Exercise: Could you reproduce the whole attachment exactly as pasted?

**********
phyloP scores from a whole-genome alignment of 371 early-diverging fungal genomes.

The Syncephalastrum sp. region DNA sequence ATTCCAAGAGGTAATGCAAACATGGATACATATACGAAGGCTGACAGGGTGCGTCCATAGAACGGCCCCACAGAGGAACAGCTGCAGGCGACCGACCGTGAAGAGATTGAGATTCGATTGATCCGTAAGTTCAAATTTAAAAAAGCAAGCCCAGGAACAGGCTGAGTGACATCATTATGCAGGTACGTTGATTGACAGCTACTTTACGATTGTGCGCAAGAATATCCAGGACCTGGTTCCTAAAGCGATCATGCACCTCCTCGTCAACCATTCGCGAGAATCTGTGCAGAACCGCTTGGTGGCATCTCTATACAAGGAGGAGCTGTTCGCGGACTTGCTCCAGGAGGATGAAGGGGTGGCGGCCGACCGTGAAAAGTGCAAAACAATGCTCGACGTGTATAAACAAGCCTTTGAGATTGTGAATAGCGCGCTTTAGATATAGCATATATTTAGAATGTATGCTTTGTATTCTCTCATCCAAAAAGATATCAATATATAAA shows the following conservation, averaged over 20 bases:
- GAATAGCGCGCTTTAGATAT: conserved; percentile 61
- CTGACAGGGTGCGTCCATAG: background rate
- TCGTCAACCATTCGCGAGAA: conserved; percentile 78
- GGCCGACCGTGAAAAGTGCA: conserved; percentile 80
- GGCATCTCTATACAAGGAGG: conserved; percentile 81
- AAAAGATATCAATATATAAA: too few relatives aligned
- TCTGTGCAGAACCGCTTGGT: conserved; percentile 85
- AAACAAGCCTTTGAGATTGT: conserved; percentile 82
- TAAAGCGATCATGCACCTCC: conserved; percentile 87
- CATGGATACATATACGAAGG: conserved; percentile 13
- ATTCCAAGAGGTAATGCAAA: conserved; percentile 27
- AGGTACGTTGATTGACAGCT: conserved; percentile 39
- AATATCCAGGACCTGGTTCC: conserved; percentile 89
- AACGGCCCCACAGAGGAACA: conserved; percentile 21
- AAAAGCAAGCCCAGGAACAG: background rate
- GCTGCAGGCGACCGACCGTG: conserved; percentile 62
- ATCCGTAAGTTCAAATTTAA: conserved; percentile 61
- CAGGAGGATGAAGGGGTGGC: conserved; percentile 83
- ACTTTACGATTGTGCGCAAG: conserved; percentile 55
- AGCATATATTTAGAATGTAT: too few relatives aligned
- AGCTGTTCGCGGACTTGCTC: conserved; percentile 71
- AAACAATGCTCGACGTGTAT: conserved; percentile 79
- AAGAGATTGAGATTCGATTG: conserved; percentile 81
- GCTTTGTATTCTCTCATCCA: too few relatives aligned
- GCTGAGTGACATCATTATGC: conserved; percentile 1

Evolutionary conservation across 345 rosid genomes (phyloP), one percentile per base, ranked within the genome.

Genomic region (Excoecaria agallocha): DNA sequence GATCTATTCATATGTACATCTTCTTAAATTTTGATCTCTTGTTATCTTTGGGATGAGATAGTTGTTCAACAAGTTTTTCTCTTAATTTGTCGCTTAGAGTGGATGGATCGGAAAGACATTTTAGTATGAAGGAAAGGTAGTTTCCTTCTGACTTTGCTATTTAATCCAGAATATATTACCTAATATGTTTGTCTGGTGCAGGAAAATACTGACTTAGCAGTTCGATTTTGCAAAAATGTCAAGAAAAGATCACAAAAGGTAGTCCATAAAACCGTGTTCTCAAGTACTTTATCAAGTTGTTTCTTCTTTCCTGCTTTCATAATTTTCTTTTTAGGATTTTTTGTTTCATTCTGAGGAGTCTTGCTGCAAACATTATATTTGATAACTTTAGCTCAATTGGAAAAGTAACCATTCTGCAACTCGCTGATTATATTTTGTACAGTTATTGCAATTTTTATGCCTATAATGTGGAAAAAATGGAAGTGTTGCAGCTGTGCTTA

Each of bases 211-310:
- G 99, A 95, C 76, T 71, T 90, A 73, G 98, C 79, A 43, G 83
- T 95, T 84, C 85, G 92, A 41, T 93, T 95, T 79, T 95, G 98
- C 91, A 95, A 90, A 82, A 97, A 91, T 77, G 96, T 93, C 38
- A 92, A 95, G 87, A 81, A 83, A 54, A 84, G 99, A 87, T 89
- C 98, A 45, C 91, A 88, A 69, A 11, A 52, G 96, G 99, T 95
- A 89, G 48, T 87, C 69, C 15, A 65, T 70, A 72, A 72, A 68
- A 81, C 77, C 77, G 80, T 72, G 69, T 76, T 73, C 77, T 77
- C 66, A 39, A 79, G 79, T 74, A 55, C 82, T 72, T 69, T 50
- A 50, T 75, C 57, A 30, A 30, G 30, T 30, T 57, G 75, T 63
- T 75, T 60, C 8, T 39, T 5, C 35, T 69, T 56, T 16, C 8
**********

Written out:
phyloP scores from a whole-genome alignment of 371 early-diverging fungal genomes.

The Syncephalastrum sp. region DNA sequence ATTCCAAGAGGTAATGCAAACATGGATACATATACGAAGGCTGACAGGGTGCGTCCATAGAACGGCCCCACAGAGGAACAGCTGCAGGCGACCGACCGTGAAGAGATTGAGATTCGATTGATCCGTAAGTTCAAATTTAAAAAAGCAAGCCCAGGAACAGGCTGAGTGACATCATTATGCAGGTACGTTGATTGACAGCTACTTTACGATTGTGCGCAAGAATATCCAGGACCTGGTTCCTAAAGCGATCATGCACCTCCTCGTCAACCATTCGCGAGAATCTGTGCAGAACCGCTTGGTGGCATCTCTATACAAGGAGGAGCTGTTCGCGGACTTGCTCCAGGAGGATGAAGGGGTGGCGGCCGACCGTGAAAAGTGCAAAACAATGCTCGACGTGTATAAACAAGCCTTTGAGATTGTGAATAGCGCGCTTTAGATATAGCATATATTTAGAATGTATGCTTTGTATTCTCTCATCCAAAAAGATATCAATATATAAA shows the following conservation, averaged over 20 bases:
- GAATAGCGCGCTTTAGATAT: conserved; percentile 61
- CTGACAGGGTGCGTCCATAG: background rate
- TCGTCAACCATTCGCGAGAA: conserved; percentile 78
- GGCCGACCGTGAAAAGTGCA: conserved; percentile 80
- GGCATCTCTATACAAGGAGG: conserved; percentile 81
- AAAAGATATCAATATATAAA: too few relatives aligned
- TCTGTGCAGAACCGCTTGGT: conserved; percentile 85
- AAACAAGCCTTTGAGATTGT: conserved; percentile 82
- TAAAGCGATCATGCACCTCC: conserved; percentile 87
- CATGGATACATATACGAAGG: conserved; percentile 13
- ATTCCAAGAGGTAATGCAAA: conserved; percentile 27
- AGGTACGTTGATTGACAGCT: conserved; percentile 39
- AATATCCAGGACCTGGTTCC: conserved; percentile 89
- AACGGCCCCACAGAGGAACA: conserved; percentile 21
- AAAAGCAAGCCCAGGAACAG: background rate
- GCTGCAGGCGACCGACCGTG: conserved; percentile 62
- ATCCGTAAGTTCAAATTTAA: conserved; percentile 61
- CAGGAGGATGAAGGGGTGGC: conserved; percentile 83
- ACTTTACGATTGTGCGCAAG: conserved; percentile 55
- AGCATATATTTAGAATGTAT: too few relatives aligned
- AGCTGTTCGCGGACTTGCTC: conserved; percentile 71
- AAACAATGCTCGACGTGTAT: conserved; percentile 79
- AAGAGATTGAGATTCGATTG: conserved; percentile 81
- GCTTTGTATTCTCTCATCCA: too few relatives aligned
- GCTGAGTGACATCATTATGC: conserved; percentile 1

Evolutionary conservation across 345 rosid genomes (phyloP), one percentile per base, ranked within the genome.

Genomic region (Excoecaria agallocha): DNA sequence GATCTATTCATATGTACATCTTCTTAAATTTTGATCTCTTGTTATCTTTGGGATGAGATAGTTGTTCAACAAGTTTTTCTCTTAATTTGTCGCTTAGAGTGGATGGATCGGAAAGACATTTTAGTATGAAGGAAAGGTAGTTTCCTTCTGACTTTGCTATTTAATCCAGAATATATTACCTAATATGTTTGTCTGGTGCAGGAAAATACTGACTTAGCAGTTCGATTTTGCAAAAATGTCAAGAAAAGATCACAAAAGGTAGTCCATAAAACCGTGTTCTCAAGTACTTTATCAAGTTGTTTCTTCTTTCCTGCTTTCATAATTTTCTTTTTAGGATTTTTTGTTTCATTCTGAGGAGTCTTGCTGCAAACATTATATTTGATAACTTTAGCTCAATTGGAAAAGTAACCATTCTGCAACTCGCTGATTATATTTTGTACAGTTATTGCAATTTTTATGCCTATAATGTGGAAAAAATGGAAGTGTTGCAGCTGTGCTTA

Each of bases 211-310:
- G 99, A 95, C 76, T 71, T 90, A 73, G 98, C 79, A 43, G 83
- T 95, T 84, C 85, G 92, A 41, T 93, T 95, T 79, T 95, G 98
- C 91, A 95, A 90, A 82, A 97, A 91, T 77, G 96, T 93, C 38
- A 92, A 95, G 87, A 81, A 83, A 54, A 84, G 99, A 87, T 89
- C 98, A 45, C 91, A 88, A 69, A 11, A 52, G 96, G 99, T 95
- A 89, G 48, T 87, C 69, C 15, A 65, T 70, A 72, A 72, A 68
- A 81, C 77, C 77, G 80, T 72, G 69, T 76, T 73, C 77, T 77
- C 66, A 39, A 79, G 79, T 74, A 55, C 82, T 72, T 69, T 50
- A 50, T 75, C 57, A 30, A 30, G 30, T 30, T 57, G 75, T 63
- T 75, T 60, C 8, T 39, T 5, C 35, T 69, T 56, T 16, C 8